The efficacy of Sd in combination with carfilzomib (SKd) was evaluated in the phase 1 SINE trial (NCT02199665). At the time of the analysis, a total of 21 patients had been enrolled with a median of 4 prior lines of therapy, whereas 95% had received carfilzomib and 81% were dual-class refractory (PI and IMiD) and previously exposed to bortezomib, carfilzomib, lenalidomide and pomalidomide. The RP2D was set at 60 mg of selinexor on days 1,3,8,10,15,17, carfilzomib at 20/27 mg/m2 on days 1,2,8,9,15,16 and 20 mg of dexamethasone on days 1,2,8,9,15,16,22,23 (10mg from cycle 5 afterwards) on a 28-day cycle. The CBR was 71%, the ORR was 48% and the median PFS and OS for all enrolled patients were 3.7 and 22.4 months, respectively. The findings were consistent for the carfilzomib-refractory and the high-risk patient subgroups. The most common grade 3 or 4 toxicities included thrombocytopenia (71%), anemia (33%), neutropenia (33%) and infections (24%).33 Promising results have been also reported from the SKd arm in the STOMP trial, where selinexor was administered at 80 or 100 mg weekly, carfilzomib at 56 mg/m2 or 70 mg/m2 on days 1,8,15 and dexamethasone at 40 mg weekly in a 28-day cycle. The enrolled patients had a median age of 70 years, they had received a median of 4 prior lines of therapy and all of them were carfilzomib naïve. The ORR was at 72%, whereas 4 patients achieved CR, and the toxicity profile was as consistent with the SINE trial, whereas the most common dose limiting toxicity was thrombocytopenia.34,36

Selinexor-Ixazomib-Dexamethasone

A phase 1 trial included 18 heavily pretreated MM patients with median 5 prior lines of therapy (range: 1–11). The patients received selinexor at two different dose levels, once or twice weekly, ixazomib on days 1,8,15 and dexamethasone on the days of selinexor administration (SId). The once weekly schedule was preferred due to better tolerability, and the MTD was determined at 80 mg. The ORR was 22%, and the maximum duration of response was 14 months. The most common non-hematologic AEs were gastrointestinal including nausea (50%), vomiting (33%), diarrhea (22%) and anorexia (28%). For this reason, all patients received prophylactic ondansetron and the addition of olanzapine 2.5 mg was also considered. The most common hematologic AEs were thrombocytopenia in 72% of the patients (grade 3–4 in 11 patients), anemia in 61% and neutropenia in 28%. Treatment discontinuation due to gastrointestinal toxicities was quite often, and so the study did not proceed with to the expansion phase. In conclusion, it was suggested that SId is an all-oral regimen that may be applicable to less heavily pretreated patients, in order to avoid thrombocytopenia and severe toxicity resulting in dose delays and reductions.37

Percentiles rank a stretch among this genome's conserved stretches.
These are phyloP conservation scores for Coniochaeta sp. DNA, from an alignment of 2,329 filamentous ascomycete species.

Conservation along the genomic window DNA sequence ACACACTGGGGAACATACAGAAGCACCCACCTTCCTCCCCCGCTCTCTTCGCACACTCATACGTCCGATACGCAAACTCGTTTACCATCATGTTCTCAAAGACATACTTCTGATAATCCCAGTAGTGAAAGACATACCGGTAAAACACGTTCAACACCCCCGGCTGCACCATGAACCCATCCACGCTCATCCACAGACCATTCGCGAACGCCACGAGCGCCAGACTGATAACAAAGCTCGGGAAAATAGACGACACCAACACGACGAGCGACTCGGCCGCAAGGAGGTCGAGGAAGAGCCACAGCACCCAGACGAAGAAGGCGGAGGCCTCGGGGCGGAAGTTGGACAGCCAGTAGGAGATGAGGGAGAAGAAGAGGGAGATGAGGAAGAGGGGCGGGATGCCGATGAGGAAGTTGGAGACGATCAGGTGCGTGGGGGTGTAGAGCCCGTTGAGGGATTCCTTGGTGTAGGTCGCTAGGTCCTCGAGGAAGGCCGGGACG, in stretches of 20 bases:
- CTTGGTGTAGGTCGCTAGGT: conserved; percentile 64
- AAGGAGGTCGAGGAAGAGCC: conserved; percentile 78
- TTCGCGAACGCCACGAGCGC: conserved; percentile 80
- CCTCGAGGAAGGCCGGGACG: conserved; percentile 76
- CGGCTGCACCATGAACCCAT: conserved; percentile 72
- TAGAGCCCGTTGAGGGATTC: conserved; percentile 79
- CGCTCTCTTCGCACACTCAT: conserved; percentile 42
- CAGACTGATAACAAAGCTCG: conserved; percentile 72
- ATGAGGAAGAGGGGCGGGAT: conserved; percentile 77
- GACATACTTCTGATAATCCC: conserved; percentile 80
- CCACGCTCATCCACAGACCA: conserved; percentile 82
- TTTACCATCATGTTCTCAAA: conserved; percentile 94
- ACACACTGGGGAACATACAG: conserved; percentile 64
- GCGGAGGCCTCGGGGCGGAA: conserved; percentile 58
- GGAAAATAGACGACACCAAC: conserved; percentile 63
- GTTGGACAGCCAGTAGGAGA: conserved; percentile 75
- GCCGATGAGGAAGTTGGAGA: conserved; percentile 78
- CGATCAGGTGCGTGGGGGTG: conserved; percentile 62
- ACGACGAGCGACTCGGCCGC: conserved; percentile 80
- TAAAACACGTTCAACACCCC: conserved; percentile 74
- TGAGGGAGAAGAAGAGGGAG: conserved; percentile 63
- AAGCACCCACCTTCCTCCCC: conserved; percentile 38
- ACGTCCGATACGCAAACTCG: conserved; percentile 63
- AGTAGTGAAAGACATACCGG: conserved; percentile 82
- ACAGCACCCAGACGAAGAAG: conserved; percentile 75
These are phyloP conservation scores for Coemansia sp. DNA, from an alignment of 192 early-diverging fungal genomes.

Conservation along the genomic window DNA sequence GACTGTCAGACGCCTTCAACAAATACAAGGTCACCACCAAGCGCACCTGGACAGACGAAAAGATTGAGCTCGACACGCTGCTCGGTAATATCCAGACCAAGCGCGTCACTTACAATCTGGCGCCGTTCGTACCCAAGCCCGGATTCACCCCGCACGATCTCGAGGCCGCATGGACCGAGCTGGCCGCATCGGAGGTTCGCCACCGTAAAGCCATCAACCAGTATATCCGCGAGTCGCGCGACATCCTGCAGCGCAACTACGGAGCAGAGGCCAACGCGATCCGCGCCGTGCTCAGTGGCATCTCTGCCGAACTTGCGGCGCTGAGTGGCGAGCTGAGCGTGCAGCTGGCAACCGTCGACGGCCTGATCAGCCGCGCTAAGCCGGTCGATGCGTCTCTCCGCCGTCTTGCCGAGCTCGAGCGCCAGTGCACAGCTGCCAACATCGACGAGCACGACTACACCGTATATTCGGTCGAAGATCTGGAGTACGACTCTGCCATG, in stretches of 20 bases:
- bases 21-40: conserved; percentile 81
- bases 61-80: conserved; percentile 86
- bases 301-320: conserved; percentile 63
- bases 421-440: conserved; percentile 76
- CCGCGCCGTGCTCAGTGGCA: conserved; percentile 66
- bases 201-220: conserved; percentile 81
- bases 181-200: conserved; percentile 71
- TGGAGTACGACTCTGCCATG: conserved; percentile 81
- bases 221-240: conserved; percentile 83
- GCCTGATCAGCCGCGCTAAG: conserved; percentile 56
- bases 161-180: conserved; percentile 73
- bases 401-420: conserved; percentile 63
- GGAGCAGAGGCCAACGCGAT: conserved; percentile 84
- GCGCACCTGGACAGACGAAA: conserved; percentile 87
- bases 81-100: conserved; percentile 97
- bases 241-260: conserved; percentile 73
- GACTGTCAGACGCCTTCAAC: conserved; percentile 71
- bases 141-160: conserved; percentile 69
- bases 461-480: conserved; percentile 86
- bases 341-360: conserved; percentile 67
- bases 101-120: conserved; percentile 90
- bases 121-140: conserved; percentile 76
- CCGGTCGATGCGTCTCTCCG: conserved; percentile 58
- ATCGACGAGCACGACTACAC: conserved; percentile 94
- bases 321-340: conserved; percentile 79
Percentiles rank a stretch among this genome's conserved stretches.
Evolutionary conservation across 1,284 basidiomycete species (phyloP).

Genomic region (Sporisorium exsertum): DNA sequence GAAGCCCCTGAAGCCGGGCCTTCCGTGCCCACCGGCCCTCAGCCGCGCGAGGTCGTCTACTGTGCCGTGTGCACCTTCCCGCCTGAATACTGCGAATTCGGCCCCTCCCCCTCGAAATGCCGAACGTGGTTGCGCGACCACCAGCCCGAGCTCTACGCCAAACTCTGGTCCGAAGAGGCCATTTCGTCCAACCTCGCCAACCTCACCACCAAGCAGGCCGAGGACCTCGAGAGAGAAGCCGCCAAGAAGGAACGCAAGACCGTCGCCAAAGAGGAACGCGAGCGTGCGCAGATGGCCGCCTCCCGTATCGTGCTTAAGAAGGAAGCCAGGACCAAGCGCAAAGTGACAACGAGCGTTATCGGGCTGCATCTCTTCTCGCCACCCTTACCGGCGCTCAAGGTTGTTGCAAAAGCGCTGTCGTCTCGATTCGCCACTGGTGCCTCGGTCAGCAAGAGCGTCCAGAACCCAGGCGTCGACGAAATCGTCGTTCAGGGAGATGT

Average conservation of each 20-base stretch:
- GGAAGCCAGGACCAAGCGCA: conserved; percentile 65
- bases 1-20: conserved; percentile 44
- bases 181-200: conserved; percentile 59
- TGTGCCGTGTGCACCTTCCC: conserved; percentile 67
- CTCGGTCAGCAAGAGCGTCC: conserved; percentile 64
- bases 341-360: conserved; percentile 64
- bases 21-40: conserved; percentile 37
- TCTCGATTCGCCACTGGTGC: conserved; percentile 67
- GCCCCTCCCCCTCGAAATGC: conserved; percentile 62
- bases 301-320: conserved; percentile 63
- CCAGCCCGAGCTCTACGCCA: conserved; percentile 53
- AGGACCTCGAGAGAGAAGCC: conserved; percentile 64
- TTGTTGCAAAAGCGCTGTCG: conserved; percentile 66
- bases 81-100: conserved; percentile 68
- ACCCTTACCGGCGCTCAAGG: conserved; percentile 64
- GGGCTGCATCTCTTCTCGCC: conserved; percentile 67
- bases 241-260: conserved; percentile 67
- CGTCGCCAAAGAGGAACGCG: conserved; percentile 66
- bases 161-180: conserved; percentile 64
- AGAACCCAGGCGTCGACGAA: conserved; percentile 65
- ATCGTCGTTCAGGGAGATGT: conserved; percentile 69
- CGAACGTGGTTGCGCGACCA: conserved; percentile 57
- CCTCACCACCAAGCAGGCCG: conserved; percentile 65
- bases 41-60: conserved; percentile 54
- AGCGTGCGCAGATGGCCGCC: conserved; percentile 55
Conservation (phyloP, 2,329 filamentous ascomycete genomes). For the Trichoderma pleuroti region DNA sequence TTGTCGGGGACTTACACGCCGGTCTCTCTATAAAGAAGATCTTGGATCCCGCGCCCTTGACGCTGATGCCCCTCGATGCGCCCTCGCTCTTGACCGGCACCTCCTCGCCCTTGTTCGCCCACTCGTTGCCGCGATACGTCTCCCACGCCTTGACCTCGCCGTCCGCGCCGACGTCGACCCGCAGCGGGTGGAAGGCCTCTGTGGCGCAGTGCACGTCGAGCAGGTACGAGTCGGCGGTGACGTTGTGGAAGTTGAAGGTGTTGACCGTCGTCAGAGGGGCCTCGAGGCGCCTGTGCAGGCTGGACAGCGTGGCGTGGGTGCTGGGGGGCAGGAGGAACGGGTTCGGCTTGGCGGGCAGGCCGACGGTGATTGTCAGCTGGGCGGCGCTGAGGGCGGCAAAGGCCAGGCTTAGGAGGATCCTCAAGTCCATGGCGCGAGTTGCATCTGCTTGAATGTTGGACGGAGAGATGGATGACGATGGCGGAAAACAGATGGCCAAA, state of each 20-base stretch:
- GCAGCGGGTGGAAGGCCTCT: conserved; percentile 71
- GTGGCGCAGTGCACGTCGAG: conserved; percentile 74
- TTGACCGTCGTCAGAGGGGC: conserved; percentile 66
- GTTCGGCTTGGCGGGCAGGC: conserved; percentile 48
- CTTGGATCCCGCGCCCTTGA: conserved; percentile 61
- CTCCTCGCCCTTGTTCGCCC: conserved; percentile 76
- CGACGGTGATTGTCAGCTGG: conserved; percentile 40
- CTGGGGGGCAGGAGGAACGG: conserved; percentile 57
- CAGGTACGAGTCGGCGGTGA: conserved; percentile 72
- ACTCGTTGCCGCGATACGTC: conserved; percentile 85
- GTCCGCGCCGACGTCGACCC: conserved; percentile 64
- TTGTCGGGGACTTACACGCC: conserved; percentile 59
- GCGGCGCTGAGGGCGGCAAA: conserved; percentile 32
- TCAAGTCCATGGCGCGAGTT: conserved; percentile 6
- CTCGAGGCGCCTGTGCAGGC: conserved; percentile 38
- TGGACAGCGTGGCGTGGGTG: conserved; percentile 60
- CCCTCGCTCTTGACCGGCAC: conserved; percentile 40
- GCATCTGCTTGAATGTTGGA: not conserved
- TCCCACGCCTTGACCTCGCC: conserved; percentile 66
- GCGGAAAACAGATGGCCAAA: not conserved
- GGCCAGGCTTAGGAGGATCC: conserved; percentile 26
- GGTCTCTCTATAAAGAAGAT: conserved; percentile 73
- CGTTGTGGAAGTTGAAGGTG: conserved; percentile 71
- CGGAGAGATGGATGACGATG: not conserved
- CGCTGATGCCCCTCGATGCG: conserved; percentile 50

Selinexor-Lenalidomide-Dexamethasone

Selinexor, lenalidomide, and dexamethasone (SRd) was tested in a phase Ib/II trial among patients who had received at least 1 prior line of therapy and the RP2D was set at 60 mg of selinexor weekly, dexamethasone 40 mg weekly and lenalidomide 25 mg on days 1–21 of each 28-day cycle. A total of 24 patients were enrolled, whereas 20 were evaluable for response at the time of analysis and 13 received the RP2D. Two patients discontinued treatment due to toxicities (8%). The median age was 67 years (range 49–84) and the median number of prior treatments was 1 (range 1–8). The most frequent grade 3 or higher AEs were thrombocytopenia (63%) and neutropenia (63%). The ORR and the CBR were both at 92% for lenalidomide-naïve patients and 13% and 38%, respectively, for t he group of patients who had been previously exposed to lenalidomide. Overall, the median PFS was 10.3 months, whereas it had not been reached for lenalidomide-naïve patients, and it was 2.8 months for lenalidomide-exposed patients. These data suggest that SRd is effective for patients with RRMM, who have not been previously exposed to lenalidomide.38

Selinexor-Pomalidomide-Dexamethasone

Selinexor-dexamethasone along with pomalidomide (SPd) has been evaluated in 51 patients with a median of 4 prior lines of therapy. Selinexor was administered in two dosing levels (60 mg and 80 mg) once or twice weekly, pomalidomide was administered at an escalated dose (2 mg, 3 mg, 4 mg on days 1–21) along with a low dose of dexamethasone of 20 mg twice weekly or 40 mg weekly. The R2PD was set at 60 mg of selinexor weekly, 4 mg of pomalidomide on days 1 to 21 and 40 mg of dexamethasone weekly of each 28-day cycle. The ORR among pomalidomide-naive patients was 56% with 19% achieving VGPR, whereas the ORR among pomalidomide refractory patients was 30%. The median PFS was 12.2 and 5.6 months for pomalidomide-naïve and pomalidomide-refractory patients, respectively. It has to be noted that these response rates are higher than the published data of pomalidomide and dexamethasone alone in the literature showing an ORR of 31% and a median PFS of less than 4 months. The CBR was 78% in the pomalidomide-naive group and 74% among all patients. SPd showed a safe toxicity profile with less than 2% of patients experiencing grade 3–4 nausea, vomiting, diarrhea and anorexia, which suggests that these AEs may be dose and schedule dependent.34,35

Selinexor-Daratumumab-Dexamethasone